Lonie Bridie, Webb Marilynn, Marilyn Webb Prints and Pastels, Dunedin, University of Otago Press, 2003→
Fusco Cassandra, “Re-Sighting Southland: In Hodges’ Wake at Invercargill”, Art New Zealand, Issue 91, Art New Zealand Press, Auckland, 1999→
Evans Marian, Lonie Bridie, Lloyd Tilly, A Women’s Picture Book: 25 Women Artists of Aotearoa New Zealand, Wellington, GP Books, 1988
In Hodges Wake, Southland Museum & Art Gallery, Invercargill, 1998→
Heartland, Dunedin Public Art Gallery (DPAG), Dunedin, July 1992; Robert McDougall Art Gallery, Christchurch, April-May 1993; Bishop Suter Art Gallery, Nelson; Dowse Art Museum, Lower Hutt; Waikato Museum, Hamilton; Forrester Gallery, Oamaru, 1995→
Taste Before Eating, Dowse Art Museum, Lower Hutt, 1982
New Zealand printmaker.
Marilynn Webb is of Maori (Ngāti Kahu, Te Roroa) and European descent. She trained as a teacher and an art advisor at Dunedin College of Education and King Edward Technical College in New Zealand under the influential Gordon Tovey scheme.
Webb’s printmaking practice developed around the demands of teaching and travelling as an arts advisor. She invented her particular form of linoleum engraving and surface printing. Her early land-based artworks are marked with incised lines that describe fluid forms, rich tonality of surface printing and crisp embossing. These early prints, inspired by the Northland Hokianga region, speak of her connection to the area through her matrilineal Maori heritage.
Working in remote Northland schools and urban Auckland was interspersed with periods of study leave in England, Spain, North Africa and Australia, but Dunedin has been her home since 1974 when she was awarded the Frances Hodgkins Fellowship by the University of Otago.
The 1982 exhibition Taste Before Eating was commissioned by James Mack, director of the Dowse Art Museum in Lower Hutt. M. Webb made large monotypes of landscapes as recipes, fusing political and ecological concerns with wit and memories of broadcaster and iconic cook Aunt Daisy. The print Mining Crumble went on to tour in World Print 4, an international printmaking exhibition initiated by the Museum of Modern Art, San Francisco that travelled throughout the USA for eighteen months from 1985.
Throughout her long career M. Webb has participated in numerous international graphic art exhibitions and received the 1988 International Art Competion Pastel Award in New York for her Being in the Maniototo Suite. Here the Maniototo Plain translates to fields of slippery blood and the braided rivers carry memories of ancient battles.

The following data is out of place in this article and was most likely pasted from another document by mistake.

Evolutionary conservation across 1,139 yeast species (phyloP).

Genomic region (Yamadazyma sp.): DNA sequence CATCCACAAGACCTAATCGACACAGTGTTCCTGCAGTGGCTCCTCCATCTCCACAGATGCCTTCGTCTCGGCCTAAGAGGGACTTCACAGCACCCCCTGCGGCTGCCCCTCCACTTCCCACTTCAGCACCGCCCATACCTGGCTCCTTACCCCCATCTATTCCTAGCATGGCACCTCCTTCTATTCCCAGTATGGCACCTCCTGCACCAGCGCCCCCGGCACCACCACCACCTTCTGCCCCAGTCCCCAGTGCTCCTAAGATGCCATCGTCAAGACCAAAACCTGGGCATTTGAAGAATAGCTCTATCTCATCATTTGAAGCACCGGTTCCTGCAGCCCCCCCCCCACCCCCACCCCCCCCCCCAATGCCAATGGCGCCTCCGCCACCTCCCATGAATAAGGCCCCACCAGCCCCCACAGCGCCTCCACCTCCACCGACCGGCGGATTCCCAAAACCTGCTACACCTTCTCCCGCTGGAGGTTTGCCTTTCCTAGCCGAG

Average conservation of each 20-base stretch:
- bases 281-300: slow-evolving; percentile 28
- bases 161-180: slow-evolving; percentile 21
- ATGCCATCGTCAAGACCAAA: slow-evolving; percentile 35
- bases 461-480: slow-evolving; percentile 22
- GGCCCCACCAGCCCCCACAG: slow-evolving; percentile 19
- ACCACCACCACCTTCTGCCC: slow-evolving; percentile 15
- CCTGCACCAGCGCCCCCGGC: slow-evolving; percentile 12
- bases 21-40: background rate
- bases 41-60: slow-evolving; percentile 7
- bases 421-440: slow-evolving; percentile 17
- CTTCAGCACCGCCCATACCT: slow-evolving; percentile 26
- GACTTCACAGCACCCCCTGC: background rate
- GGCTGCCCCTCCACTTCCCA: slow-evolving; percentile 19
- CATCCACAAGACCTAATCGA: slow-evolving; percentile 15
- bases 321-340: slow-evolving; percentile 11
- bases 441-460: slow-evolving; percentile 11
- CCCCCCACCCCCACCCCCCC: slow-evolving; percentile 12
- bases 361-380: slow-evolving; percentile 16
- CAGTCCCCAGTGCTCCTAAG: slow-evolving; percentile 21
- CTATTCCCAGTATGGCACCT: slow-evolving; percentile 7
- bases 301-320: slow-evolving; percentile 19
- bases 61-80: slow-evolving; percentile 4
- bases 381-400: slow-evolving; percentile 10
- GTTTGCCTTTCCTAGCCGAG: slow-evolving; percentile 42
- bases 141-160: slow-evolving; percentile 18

Her art is both specific to place and histories, but at the same time conjures up the poetics of dreaming: land/whenua and water/wai have always been central. The artworks are almost always on paper, for which she has a deep affinity. Pastels are hand rubbed-in, watercolours are floated-on, and the certainty of the incised mark of a woodcut is embossed.
The major retrospective Heartland was held at the Dunedin Public Art Gallery in 1992, examining the previous twenty-five years of her career. Much of her later work deals with remote and endangered landscapes, Central Otago, Fiordland, Southland and Stewart Island/Rakiura. The Eastern Southland Gallery, Southland Museum and Art Gallery, and the Department of Conservation were partners in these projects, with the latter providing access to remote locations such as Dusky Sounds/Tamatea. These pastel drawings and colour reduction woodcut prints pay tribute to these beautiful places but also act as reminders of the layering of histories.
William Hodges, artist on Captain Cook’s second voyage, drew the first European images of this area. In the 1998 series In Hodges Wake, M. Webb revisited W. Hodges’ “noble savage”, floating him in a ground of Pounamu greens, layered over with ferns and Maori place names. Through this process, a European viewpoint becomes a Pacific print.
Marilynn Webb has also been named Officer New Zealand Order of Merit, 2000, and been awarded an Honorary Doctor of Laws, Otago University, 2010, and received the Ngā Tohu ā Tā Kingi Ihaka, Te Waka Toi/CNZ Award, 2011, and the Te Tohu Aroha mō Te Arikinui Dame Te Atairangikaahu, Maori Arts Supreme Award in 2018.
Publication made in partnership with Contemporary HUM, with funding from Creative New Zealand.
© Archives of Women Artists, Research and Exhibitions
Marilynn Webb, Protection Work – Water Garden and Floating Willow 5, 1993, hand-coloured linoleum engraving, collection of Marilynn Webb
Marilynn Webb, Mataura Valley Suite No. 4, 1995, pastel on arches paper, collection of the Eastern Southland Gallery
Marilynn Webb, From the Waitaki Unplugged Series, 2005, monoprint, collection of the Eastern Southland Gallery
Marilynn Webb, From in Hodges Wake Series, 1998, hand-coloured woodcut, collection of the Eastern Southland Gallery